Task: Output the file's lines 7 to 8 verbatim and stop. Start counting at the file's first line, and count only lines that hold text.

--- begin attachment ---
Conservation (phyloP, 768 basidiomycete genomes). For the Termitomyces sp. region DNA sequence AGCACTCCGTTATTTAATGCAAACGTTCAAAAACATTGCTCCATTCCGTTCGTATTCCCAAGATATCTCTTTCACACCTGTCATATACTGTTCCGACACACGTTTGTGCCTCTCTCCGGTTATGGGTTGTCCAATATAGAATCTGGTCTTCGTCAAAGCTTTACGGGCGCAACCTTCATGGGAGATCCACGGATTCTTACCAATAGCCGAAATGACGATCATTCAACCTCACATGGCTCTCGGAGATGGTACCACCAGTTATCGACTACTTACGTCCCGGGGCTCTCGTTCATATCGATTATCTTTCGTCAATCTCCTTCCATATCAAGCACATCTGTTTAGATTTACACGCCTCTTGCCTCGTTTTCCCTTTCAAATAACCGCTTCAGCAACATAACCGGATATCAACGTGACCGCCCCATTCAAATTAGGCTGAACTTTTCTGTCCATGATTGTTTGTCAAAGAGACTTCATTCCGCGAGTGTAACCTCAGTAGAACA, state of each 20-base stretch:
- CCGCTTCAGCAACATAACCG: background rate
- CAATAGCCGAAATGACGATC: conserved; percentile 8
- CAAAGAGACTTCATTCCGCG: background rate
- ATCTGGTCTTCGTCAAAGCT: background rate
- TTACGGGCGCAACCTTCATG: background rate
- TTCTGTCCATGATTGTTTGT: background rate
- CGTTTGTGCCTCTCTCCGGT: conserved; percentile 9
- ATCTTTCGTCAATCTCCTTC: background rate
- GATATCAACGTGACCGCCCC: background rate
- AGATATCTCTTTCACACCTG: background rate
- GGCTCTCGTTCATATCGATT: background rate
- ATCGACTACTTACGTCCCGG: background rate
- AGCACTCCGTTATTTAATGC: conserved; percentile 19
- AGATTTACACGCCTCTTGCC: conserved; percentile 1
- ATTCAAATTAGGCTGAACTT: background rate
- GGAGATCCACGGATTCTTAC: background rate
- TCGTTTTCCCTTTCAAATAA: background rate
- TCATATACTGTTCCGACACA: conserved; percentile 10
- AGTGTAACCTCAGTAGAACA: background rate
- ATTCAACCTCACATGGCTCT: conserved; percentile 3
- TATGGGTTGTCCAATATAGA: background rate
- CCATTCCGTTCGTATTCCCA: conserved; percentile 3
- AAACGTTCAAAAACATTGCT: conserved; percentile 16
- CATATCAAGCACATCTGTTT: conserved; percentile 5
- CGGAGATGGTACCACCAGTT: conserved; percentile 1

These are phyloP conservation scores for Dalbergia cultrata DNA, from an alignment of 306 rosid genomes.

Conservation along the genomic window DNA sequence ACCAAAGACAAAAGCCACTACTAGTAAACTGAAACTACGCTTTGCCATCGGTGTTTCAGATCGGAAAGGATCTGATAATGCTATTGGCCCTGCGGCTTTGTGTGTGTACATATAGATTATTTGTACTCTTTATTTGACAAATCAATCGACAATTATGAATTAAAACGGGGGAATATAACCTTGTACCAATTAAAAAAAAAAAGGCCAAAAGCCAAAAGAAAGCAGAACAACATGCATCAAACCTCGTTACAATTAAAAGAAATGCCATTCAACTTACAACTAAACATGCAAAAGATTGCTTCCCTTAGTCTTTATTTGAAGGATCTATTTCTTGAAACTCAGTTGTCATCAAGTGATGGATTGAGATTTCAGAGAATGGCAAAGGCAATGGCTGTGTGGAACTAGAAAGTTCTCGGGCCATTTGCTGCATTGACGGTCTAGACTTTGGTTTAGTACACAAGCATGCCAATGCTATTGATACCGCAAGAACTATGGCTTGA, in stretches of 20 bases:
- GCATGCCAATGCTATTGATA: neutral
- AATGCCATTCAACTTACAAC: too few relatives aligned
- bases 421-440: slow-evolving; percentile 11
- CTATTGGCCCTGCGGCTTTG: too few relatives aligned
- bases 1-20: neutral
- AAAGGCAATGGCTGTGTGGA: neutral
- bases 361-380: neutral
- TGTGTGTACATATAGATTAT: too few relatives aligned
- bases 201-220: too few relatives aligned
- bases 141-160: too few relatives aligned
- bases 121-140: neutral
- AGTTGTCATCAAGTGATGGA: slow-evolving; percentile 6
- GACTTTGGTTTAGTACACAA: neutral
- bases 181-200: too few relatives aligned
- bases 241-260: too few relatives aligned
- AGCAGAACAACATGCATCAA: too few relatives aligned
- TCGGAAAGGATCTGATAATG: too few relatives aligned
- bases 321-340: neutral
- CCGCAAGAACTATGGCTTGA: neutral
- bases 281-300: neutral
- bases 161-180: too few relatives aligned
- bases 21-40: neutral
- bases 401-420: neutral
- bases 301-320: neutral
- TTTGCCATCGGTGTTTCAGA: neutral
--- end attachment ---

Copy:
- TTCTGTCCATGATTGTTTGT: background rate
- CGTTTGTGCCTCTCTCCGGT: conserved; percentile 9